London's main index jumped on Thursday as China's fresh comments on possibly resolving the long-drawn trade spat with the United States lifted investor spirits, while exporter stocks gained as sterling fell after the suspension of parliament raised concerns of a no-deal Brexit.
The main index added 1pc, as internationally exposed firms such as HSBC and AstraZeneca rose and offset a 32pc plunge in Micro Focus after the IT group warned on its full-year revenue.
The FTSE 250 midcap index ended up 0.4pc, with gains capped due to a more than 50pc drop in consumer credit provider Amigo Holdings following an annual forecast cut.
Following a subdued start to the session earlier in the day, investor sentiment swiftly picked up as China's commerce ministry said Beijing and Washington were discussing face-to-face trade talks that were scheduled to be held in September.
The news was a welcome relief to stock markets, which have seen the trade dispute stoke fears of an impending recession in recent weeks.
The FTSE 100 is still on course for its sharpest monthly drop in four years.
"The unfortunate reality is that these comments are likely more hot air but with everything that's happening at the moment, they do provide rays of hope," said Oanda senior market analyst Craig Erlam.
Constituents of the exporter-heavy FTSE 100 also found support in a drop in sterling value after Prime Minister Boris Johnson's plan to suspend parliament. The move has enraged his opponents as it limits the time available to prevent Britain crashing out of the European Union without a deal in October.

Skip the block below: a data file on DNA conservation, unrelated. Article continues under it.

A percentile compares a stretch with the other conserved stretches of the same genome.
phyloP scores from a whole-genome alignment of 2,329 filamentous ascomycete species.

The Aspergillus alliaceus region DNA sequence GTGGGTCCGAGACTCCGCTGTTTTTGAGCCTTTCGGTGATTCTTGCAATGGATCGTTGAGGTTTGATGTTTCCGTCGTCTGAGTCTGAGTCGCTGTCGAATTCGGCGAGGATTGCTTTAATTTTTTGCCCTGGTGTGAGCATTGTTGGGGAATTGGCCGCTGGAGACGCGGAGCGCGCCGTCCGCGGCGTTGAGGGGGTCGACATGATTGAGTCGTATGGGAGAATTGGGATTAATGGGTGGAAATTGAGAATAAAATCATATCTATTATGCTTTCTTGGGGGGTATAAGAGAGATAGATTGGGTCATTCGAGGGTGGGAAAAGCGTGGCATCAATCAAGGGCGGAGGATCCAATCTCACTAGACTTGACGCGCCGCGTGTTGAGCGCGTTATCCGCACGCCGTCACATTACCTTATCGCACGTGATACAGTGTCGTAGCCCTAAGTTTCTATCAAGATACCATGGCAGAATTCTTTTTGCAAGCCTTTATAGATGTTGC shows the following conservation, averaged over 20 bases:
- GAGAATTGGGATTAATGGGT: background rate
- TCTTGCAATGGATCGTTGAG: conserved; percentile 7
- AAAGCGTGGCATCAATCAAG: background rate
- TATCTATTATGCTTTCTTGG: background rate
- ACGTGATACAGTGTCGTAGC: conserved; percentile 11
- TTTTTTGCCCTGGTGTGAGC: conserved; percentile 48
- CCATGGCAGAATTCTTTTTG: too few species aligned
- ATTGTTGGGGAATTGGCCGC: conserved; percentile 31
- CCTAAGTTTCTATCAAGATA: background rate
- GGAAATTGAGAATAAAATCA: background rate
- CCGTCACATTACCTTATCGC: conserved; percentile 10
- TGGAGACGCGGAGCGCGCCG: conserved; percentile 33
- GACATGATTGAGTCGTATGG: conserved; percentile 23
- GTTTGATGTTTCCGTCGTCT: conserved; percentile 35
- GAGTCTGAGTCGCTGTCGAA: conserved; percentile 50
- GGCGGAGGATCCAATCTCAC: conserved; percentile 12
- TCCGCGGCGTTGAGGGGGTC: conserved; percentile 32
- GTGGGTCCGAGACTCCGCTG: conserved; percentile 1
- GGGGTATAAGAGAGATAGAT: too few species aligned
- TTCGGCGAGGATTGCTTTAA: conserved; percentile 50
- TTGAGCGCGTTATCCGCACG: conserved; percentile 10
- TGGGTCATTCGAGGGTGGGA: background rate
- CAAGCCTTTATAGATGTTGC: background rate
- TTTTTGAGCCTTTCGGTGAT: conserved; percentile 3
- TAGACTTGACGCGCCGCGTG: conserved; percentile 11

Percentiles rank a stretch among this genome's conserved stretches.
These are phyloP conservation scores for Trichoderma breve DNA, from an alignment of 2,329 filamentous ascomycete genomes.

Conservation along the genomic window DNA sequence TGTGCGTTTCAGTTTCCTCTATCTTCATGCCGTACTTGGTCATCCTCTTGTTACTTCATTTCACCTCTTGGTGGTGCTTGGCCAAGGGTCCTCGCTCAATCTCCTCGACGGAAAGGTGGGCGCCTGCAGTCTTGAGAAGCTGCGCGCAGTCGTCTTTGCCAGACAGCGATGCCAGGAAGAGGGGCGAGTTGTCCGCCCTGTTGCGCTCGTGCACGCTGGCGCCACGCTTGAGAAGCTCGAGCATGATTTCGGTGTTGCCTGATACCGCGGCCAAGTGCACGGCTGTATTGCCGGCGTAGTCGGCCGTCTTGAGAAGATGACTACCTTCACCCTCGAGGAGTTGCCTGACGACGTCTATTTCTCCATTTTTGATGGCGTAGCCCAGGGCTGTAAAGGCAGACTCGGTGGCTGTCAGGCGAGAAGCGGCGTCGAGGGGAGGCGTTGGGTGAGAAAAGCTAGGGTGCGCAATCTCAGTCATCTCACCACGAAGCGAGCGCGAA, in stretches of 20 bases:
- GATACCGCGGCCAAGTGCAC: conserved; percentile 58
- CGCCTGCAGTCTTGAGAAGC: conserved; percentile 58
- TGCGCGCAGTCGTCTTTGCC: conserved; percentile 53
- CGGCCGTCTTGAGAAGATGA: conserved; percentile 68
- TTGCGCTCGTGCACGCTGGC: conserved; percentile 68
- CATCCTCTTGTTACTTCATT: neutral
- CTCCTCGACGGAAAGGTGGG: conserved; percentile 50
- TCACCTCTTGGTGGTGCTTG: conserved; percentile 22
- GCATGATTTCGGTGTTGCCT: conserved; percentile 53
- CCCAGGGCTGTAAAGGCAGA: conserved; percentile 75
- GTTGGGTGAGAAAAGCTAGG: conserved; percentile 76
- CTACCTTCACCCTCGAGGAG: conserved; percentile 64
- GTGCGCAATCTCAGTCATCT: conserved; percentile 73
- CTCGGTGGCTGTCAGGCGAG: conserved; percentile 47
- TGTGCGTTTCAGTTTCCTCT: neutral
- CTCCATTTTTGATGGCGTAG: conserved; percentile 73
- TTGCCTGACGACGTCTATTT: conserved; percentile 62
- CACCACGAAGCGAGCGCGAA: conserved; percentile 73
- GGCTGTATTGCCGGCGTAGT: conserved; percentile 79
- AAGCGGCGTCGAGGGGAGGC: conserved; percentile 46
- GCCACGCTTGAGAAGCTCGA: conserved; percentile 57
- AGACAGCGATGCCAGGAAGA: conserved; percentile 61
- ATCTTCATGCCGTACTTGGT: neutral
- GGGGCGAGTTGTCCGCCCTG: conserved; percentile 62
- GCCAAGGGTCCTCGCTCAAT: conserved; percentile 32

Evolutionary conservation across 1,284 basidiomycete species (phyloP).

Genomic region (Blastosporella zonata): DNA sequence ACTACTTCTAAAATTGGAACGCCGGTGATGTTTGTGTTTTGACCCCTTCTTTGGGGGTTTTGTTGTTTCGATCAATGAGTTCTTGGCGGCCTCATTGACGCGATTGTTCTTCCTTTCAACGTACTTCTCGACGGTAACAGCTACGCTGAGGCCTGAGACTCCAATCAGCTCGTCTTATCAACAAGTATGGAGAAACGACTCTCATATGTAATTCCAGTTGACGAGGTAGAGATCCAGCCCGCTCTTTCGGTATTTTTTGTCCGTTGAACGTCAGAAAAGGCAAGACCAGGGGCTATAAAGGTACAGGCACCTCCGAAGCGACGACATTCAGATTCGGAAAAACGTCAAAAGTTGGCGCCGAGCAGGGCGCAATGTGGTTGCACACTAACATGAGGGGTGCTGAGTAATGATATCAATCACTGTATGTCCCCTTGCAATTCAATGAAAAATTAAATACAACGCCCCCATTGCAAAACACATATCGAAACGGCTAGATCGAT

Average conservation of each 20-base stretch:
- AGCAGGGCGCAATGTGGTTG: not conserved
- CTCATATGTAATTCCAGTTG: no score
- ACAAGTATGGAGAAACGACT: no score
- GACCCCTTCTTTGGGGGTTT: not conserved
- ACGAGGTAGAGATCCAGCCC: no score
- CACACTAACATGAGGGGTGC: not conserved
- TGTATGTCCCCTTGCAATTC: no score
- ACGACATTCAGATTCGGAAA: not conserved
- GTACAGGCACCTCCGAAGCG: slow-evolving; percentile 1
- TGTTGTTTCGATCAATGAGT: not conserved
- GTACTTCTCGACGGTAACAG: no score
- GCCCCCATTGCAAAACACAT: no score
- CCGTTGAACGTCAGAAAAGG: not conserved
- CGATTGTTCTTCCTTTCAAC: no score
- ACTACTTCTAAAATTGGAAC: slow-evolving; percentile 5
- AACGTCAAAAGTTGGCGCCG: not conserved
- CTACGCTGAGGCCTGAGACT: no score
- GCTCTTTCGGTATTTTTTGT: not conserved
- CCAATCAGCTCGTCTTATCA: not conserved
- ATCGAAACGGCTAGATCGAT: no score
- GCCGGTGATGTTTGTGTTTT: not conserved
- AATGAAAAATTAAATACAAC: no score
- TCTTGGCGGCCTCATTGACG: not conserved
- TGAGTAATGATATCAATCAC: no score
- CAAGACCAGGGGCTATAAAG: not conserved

"The calculation here would be that the Prime Minister is taking a high stakes gamble on forcing a vote of no confidence and daring MPs to push him towards calling a general election," CMC Markets analyst Michael Hewson said.
Among single stocks, technology company Smiths Group was the biggest riser among bluechips after Goldman Sachs raised its rating on the stock.
Mid-cap Tullow Oil fell 5.1pc after the oil and gas explorer said its plan to sell another stake in a Uganda project has been called off due to a tax dispute with the Ugandan authorities.
At the other end of the spectrum, oilfield service provider Hunting jumped 5pc on its best day since January as strong activity in the United States drove demand for its equipment, thereby boosting earnings.